Biden won’t protect Palestinian Americans from Israeli attacks

Ambassador Tom Nides gesticulates

Amb. Tom Nides has expressed dismay about Israeli settler violence, but his rhetoric is empty.

Debbie Hill UPI

For the second time this year, large numbers of armed Israeli settlers have rampaged through Palestinian communities in the occupied West Bank terrorizing Palestinians in their homes.

The attacks, which started Wednesday, have continued into the weekend. Settler attacks on a smaller scale against Palestinians, usually in more agricultural areas, occur with alarming frequency and with far less media coverage.

The Israeli government and military frequently abet settler attacks on Palestinians, even as settlers employ life-endangering violence, including an incident this week that could have burned to death members of a Palestinian American family in the West Bank village of Turmus Aya.

Eyewitness Mohammed Suleiman, who was visiting his hometown from Chicago, told The Washington Post of the settlers: “It was terrifying, we just saw mobs of people in the streets, masked, armed.” He added that the Israeli military was “literally clearing the way for them.”

Abdulkarim Abdulkarim of Ohio called out “terrorism supported by the government,” referring to Israel’s government of extreme right wingers.

And 15-year-old Mohammed Awwad from northern California said, “I just kept thinking I was going to die.” He relayed this as he picked glass from his bare foot and prepared to flee to the hills for potential greater safety from settlers funded by the Israeli government and Israel Bonds as documented this week by human rights group DAWN, Democracy for the Arab World Now.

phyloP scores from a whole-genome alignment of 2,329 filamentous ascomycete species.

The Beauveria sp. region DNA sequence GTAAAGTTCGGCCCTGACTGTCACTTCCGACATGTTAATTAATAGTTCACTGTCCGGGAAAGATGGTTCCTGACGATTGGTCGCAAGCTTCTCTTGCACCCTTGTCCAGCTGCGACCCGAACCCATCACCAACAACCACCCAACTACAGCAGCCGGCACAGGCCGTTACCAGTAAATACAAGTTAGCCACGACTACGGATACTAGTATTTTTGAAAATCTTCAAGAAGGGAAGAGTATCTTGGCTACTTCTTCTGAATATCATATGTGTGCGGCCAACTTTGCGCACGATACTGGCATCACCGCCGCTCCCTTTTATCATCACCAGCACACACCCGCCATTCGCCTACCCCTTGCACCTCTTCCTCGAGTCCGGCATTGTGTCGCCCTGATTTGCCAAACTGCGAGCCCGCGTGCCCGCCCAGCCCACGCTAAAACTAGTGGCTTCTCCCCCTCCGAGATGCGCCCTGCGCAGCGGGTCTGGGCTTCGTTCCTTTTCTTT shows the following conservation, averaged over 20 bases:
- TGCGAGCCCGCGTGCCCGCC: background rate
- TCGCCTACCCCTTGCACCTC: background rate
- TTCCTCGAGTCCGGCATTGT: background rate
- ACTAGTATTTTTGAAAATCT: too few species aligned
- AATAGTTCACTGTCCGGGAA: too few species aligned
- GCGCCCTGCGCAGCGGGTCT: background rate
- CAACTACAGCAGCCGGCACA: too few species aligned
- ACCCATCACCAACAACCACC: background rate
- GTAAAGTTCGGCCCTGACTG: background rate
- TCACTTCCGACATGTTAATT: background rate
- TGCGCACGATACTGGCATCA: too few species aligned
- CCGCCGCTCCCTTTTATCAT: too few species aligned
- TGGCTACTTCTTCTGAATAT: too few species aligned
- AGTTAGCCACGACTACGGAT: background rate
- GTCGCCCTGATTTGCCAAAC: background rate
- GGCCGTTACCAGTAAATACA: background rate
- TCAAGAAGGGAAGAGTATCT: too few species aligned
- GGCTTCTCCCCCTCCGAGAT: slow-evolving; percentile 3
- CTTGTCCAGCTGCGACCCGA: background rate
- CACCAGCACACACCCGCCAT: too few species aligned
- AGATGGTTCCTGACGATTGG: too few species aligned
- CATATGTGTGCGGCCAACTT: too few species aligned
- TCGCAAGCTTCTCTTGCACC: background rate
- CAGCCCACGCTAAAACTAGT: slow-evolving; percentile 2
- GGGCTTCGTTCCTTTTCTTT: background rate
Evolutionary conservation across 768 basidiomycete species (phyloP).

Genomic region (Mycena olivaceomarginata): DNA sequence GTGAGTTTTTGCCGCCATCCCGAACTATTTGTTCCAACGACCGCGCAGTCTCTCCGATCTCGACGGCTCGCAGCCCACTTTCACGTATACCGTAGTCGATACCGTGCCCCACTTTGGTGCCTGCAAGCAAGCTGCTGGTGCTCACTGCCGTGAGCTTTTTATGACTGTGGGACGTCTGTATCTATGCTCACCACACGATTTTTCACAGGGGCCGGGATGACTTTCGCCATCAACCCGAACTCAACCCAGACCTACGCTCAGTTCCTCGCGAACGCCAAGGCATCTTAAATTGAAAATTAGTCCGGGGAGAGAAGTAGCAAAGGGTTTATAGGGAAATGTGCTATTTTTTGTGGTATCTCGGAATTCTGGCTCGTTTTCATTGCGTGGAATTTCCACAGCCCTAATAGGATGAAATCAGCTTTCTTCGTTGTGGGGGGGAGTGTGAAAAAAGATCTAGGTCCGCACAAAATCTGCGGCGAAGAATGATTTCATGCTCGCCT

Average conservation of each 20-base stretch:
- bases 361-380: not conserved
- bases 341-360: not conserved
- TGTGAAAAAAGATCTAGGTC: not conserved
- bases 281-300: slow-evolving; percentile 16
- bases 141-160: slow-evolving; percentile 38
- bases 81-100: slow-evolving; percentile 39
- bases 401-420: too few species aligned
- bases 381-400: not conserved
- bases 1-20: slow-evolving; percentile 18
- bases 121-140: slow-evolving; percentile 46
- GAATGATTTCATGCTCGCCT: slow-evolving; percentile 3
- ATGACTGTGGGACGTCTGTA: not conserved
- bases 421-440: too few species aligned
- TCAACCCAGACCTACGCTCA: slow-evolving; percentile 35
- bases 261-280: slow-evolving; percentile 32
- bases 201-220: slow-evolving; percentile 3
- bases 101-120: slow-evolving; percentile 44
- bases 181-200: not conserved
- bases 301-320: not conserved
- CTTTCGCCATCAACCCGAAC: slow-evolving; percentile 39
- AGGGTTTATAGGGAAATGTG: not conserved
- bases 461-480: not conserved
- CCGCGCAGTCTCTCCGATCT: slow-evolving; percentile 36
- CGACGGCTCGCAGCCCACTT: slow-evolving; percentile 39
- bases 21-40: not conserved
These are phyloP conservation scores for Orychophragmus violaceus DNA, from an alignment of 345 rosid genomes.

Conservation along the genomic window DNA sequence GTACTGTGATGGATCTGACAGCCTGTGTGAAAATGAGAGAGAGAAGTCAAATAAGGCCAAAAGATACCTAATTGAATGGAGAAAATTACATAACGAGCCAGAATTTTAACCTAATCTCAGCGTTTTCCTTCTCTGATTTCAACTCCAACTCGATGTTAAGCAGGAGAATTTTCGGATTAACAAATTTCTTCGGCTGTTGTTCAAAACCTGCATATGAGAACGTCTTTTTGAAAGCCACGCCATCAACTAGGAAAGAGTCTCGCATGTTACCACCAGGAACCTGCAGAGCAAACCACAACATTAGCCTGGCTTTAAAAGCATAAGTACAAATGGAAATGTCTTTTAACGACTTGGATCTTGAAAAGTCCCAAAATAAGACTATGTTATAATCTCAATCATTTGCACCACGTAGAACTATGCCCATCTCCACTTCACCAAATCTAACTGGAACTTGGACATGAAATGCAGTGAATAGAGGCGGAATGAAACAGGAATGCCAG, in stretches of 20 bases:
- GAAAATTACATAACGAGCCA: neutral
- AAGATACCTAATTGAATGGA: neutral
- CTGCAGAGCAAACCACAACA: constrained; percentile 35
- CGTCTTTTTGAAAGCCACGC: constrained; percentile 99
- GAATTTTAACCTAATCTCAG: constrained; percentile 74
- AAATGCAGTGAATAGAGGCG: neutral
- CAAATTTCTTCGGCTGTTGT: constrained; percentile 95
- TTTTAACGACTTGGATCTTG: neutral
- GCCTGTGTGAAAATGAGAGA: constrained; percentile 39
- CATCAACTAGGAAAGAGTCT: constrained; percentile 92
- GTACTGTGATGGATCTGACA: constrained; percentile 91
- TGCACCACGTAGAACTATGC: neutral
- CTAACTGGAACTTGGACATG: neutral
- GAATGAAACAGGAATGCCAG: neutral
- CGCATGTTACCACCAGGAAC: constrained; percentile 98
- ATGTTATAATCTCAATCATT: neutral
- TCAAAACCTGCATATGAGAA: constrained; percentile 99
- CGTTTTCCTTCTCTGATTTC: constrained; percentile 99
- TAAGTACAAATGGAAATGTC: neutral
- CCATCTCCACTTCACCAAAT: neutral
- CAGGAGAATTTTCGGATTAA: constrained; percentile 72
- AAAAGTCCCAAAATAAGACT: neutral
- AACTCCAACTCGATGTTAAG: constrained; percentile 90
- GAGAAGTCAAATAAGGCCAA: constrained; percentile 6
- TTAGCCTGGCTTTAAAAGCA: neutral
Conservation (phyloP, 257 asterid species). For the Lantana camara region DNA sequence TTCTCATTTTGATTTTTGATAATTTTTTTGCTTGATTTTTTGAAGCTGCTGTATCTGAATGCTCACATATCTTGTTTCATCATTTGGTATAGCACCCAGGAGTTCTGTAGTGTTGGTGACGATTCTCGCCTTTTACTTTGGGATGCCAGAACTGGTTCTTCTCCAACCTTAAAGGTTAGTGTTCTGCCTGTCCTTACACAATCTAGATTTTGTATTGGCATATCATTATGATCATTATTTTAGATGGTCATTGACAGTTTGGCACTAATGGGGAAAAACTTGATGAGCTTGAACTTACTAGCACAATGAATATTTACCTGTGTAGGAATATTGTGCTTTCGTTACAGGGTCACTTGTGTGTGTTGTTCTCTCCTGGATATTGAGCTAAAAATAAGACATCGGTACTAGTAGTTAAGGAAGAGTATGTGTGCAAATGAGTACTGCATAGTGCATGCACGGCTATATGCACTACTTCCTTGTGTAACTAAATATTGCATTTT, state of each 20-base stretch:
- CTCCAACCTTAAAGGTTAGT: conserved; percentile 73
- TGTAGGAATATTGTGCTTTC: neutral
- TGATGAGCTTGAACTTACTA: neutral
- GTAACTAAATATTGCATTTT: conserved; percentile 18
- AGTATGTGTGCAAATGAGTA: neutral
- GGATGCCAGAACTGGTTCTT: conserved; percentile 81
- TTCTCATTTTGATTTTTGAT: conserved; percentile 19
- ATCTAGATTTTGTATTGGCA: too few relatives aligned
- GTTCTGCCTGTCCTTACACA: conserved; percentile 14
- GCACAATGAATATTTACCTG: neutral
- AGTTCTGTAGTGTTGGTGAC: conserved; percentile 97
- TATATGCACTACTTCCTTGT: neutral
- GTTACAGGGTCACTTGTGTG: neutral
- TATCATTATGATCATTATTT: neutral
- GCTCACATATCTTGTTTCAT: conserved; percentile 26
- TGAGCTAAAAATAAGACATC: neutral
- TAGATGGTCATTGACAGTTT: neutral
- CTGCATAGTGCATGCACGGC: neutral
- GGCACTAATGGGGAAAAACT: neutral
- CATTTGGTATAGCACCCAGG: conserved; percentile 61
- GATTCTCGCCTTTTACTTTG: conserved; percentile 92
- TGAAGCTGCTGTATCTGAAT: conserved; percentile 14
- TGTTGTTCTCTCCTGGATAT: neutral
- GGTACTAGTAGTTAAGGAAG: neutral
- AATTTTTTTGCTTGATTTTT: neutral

This is what it has come to as Palestinian Americans flee and the US government is unprepared to protect them or even properly lambaste the government of racists enabling such violence.

Such fearful realities for Palestinians and Palestinian Americans are too infrequently relayed to American audiences, though the extremism of the current ultra-nationalists leading Israel is making it more common. The American public is seldom told that settlers receive funding from US charitable donations.

Settlers threatening, intimidating, injuring and possibly killing Palestinian Americans, as the Israeli military did twice last year, could eventually create a problem for both a friendly Biden administration and for the far-right Israeli government of Prime Minister Benjamin Netanyahu. The Biden administration doesn’t want Israel to be an issue as the US heads into elections because it’s unwilling to explain the apartheid issues to the American electorate for the first time.

US ambassador to Israel Tom Nides, though not to be taken seriously due to his anti-Palestinian bias, which still isn’t enough for pro-Israel activists, went so far as to declare: “We do not stand and watch settler violence. I’ve been very clear and very specific that we will not stand by, and we’re pushing the Israelis to take whatever action they need to take to stop those people.”

This is rhetoric the US surely won’t back up.

The US “will not stand by”? What does that even mean?

Standing by is precisely what the US government has been doing for decades – along with funding Israel’s military.

The US military isn’t going to step in to stop Israeli violence directed at Americans visiting family members living under occupation. The US won’t even stop the flow of arms to Israel.

Nor is the US likely to arrest any dual citizen settlers it identifies as participants in violence against fellow Americans upon arrival in the US.

The US State Department has not responded to a request from The Electronic Intifada for further clarification of what Nides meant.

No, until President Joe Biden speaks to the contrary, one must assume he wants this “headache” to go away but without taking concrete measures against Israel.

And Netanyahu isn’t stupid. He knows Biden isn’t going to take a stand against Israel and for Palestinians or even Palestinian Americans heading into a presidential election.

Two who did speak out were Congresswoman Rashida Tlaib of Michigan – who referred to “the violent apartheid government of Israel” – and Congressman Chuy García of Illinois.